Thursday, October 12, 2017

The Dustbin of History: Kodachromes

It feels like sacrilege, but I am in the process of binning large numbers of Kodachromes.

In the days of colour film, Kodachrome was the gold standard. It's what the National Geographic photographers used, despite its now unthinkably slow speed (64 ASA, unless you were a masochist and went for the 25). It had other drawbacks: it had to be sent back to Kodak for processing, so couldn't be used on jobs that required a fast turnaround, and, to get the best out of it, accurate exposure was essential. But, correctly exposed, it produced transparencies with great colour, contrast and sharpness, and reputedly better archival stability than any other film. I used it on virtually all my foreign trips through the 1980s and 1990s.

It was only when picture desks started going digital, and image distribution switched from Royal Mail or motorcycle courier to FTP and email, that another disadvantage was revealed: Kodachrome's unique emulsion structure made it quite tricky to scan. Getting the colour and contrast right was not straightforward, and Digital ICE automated dust-removal, which worked well on other colour film stocks, could not be used. That meant dust and scratches had to be removed by hand in Photoshop. Scanning Kodachromes was hard work.

However, that's not why they're in the bin. Distributing images shot on colour transparency film to multiple publications meant shooting multiple frames, or making duplicates after the event.  After each trip one set went into my own filing cabinet, and selections of 'similars' went off to the various picture libraries that also distributed my work. Over the last few years they have all come back, like long lost homing pigeons: many agencies have closed, and those that haven't no longer deal in hard copies.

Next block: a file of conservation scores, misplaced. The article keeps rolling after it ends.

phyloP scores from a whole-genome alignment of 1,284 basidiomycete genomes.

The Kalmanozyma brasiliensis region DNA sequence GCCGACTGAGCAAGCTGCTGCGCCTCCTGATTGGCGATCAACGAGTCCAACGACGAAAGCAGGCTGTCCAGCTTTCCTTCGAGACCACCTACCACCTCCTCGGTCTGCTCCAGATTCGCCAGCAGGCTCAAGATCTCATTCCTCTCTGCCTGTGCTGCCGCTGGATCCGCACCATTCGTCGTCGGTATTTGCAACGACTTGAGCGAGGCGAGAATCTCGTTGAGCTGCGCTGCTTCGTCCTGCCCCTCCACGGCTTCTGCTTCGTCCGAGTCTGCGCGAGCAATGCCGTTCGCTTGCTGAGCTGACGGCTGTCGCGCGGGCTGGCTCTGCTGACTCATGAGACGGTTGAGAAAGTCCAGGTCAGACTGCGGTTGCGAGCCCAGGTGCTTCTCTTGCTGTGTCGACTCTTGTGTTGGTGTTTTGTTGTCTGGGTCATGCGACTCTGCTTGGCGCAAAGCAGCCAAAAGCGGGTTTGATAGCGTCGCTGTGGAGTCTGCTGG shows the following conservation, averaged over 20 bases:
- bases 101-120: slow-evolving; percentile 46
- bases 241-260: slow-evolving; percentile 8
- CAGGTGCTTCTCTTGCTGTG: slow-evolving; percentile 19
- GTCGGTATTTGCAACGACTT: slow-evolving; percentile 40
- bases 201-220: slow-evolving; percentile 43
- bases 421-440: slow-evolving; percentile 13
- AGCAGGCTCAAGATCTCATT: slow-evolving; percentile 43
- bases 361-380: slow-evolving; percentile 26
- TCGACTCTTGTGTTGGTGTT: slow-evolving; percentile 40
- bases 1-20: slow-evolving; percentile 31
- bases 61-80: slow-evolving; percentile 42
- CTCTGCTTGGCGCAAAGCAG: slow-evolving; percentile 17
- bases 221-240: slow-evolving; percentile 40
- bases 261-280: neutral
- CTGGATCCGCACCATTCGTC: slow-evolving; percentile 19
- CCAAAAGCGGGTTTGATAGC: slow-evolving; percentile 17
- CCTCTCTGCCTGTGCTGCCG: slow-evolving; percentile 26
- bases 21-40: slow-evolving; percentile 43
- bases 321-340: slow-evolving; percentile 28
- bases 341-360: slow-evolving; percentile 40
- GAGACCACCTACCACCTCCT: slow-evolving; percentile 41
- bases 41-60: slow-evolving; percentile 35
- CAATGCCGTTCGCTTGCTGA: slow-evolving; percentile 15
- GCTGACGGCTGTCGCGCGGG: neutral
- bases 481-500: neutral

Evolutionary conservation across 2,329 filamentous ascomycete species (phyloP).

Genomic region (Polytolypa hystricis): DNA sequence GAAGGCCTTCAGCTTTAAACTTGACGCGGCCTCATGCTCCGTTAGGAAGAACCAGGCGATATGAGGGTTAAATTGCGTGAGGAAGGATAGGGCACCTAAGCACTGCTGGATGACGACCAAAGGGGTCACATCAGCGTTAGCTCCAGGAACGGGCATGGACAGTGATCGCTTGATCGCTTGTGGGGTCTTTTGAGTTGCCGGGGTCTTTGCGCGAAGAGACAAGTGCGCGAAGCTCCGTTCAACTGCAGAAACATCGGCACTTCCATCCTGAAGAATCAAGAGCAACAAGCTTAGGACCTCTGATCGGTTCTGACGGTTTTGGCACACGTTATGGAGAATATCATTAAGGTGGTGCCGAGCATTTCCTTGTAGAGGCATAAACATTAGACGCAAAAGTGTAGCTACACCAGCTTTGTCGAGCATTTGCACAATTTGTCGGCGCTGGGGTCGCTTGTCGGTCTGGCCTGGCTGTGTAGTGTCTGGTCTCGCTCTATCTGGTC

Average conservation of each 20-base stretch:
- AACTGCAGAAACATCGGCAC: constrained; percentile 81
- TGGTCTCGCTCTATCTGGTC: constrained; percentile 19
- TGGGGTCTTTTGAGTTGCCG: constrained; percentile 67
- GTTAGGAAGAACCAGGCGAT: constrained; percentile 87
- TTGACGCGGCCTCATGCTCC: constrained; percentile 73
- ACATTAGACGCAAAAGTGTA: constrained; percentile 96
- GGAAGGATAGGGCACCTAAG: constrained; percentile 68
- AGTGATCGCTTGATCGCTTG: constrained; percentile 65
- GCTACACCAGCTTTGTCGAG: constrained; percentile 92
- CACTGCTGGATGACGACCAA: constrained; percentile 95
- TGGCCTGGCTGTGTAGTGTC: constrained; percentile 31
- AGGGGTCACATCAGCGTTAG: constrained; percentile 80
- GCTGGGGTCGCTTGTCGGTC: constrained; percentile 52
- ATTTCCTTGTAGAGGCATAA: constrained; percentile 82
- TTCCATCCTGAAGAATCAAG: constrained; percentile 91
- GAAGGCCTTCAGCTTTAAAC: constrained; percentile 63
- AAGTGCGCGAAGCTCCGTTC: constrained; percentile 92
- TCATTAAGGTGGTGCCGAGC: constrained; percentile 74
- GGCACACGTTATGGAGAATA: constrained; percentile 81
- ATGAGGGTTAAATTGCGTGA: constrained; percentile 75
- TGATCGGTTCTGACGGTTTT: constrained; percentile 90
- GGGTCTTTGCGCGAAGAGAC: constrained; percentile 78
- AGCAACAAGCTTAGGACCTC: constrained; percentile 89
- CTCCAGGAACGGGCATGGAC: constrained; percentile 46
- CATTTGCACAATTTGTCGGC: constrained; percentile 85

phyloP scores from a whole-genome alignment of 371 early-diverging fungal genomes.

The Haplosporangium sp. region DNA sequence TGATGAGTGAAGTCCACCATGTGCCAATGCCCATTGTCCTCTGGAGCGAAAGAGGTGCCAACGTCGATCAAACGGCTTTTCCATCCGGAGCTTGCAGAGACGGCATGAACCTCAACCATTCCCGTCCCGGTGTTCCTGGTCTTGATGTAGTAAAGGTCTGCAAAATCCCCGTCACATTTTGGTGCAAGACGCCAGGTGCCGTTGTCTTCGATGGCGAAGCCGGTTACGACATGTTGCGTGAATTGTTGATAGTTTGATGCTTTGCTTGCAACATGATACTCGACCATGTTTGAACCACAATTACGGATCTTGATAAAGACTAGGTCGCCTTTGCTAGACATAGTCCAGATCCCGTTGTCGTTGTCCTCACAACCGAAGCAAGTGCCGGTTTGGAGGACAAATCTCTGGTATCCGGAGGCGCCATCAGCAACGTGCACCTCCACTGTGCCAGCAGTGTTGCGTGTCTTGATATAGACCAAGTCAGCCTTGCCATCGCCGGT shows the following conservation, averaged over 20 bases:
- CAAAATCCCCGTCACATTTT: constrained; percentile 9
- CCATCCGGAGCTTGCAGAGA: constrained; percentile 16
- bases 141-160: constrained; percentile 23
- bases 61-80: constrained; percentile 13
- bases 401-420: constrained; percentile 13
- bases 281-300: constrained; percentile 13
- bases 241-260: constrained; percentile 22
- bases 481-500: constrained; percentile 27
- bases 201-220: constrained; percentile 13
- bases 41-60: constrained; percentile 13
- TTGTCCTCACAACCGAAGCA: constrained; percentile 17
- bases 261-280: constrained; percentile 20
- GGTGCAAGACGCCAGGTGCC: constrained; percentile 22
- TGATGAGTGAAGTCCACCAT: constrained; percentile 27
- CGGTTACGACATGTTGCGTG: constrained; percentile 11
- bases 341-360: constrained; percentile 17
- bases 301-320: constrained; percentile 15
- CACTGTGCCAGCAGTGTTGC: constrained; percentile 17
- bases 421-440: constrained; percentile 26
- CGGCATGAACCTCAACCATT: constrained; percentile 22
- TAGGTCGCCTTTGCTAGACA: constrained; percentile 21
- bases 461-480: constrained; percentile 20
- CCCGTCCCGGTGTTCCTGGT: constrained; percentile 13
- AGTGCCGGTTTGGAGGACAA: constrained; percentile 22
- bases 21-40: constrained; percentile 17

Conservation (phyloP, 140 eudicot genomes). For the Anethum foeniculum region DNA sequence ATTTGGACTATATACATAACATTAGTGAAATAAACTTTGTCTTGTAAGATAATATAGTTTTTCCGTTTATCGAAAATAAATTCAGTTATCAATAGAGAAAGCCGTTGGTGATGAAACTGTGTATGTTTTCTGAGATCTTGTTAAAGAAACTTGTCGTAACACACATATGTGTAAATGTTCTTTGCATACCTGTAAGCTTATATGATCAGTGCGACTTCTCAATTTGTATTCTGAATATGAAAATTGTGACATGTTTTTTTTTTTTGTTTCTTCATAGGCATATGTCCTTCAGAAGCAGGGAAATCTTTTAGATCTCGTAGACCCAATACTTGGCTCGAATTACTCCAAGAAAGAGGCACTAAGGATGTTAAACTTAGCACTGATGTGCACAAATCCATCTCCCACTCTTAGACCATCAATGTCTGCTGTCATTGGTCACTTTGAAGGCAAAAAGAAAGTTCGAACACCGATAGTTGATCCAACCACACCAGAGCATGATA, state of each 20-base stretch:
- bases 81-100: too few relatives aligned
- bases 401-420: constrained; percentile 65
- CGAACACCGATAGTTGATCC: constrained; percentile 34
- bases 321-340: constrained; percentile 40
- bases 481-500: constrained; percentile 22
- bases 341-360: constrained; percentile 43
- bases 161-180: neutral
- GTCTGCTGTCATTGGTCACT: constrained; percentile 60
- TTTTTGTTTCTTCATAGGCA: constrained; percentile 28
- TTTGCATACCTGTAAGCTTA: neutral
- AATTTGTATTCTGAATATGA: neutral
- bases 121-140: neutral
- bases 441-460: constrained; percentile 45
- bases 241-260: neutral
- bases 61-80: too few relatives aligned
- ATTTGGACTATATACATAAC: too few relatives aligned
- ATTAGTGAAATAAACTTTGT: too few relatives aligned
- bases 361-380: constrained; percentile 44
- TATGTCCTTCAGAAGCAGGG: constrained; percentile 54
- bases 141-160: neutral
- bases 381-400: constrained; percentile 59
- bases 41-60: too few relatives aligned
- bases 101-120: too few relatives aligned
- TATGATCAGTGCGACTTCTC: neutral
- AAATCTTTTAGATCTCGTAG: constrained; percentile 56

Once an image has been digitised, identical copies can be made effortlessly, with no loss in quality. There's no need for 'seconds' or spares. So, although I can't bring myself to throw away the original of anything worth scanning, I've finally got round to trawling through the stacks of returned suspension files, comparing 'similars', keeping the best, and dumping the rest.  What I'm doing is completely logical - it just feels like an unforgivable sin.

Pictured above is a binful of hundreds of slides from two trips to the Dominican Republic, for Christian Aid in 1983, and Oxfam in 1991. Scans of some of those I've kept are here.

Dominican Republic 1991

Thursday, October 05, 2017

Rodney Bickerstaffe, 1945-2017

NUPE Conference 1988
For most of the 1980s the National Union of Public Employees (NUPE) was one of my most regular, and most enjoyable, sources of work. Its members were the unsung heroes of our public services – ambulance drivers, cleaners, carers, caretakers, cooks, dustmen, home helps, hospital porters and other NHS ancillary staff, street cleaners and more – and my commissions for the NUPE Journal gave me the opportunity to visit a huge variety of workplaces and meet the people who worked in them (more about that here).

The monthly assignments also meant I frequently photographed the union's General Secretary, Rodney Bickerstaffe, whose untimely passing was announced this week. It was always a pleasure. He was wise, witty, warm and, above all, a fantastic public speaker. He will be sorely missed.

Speaking for a national minimum wage at the TUC 1986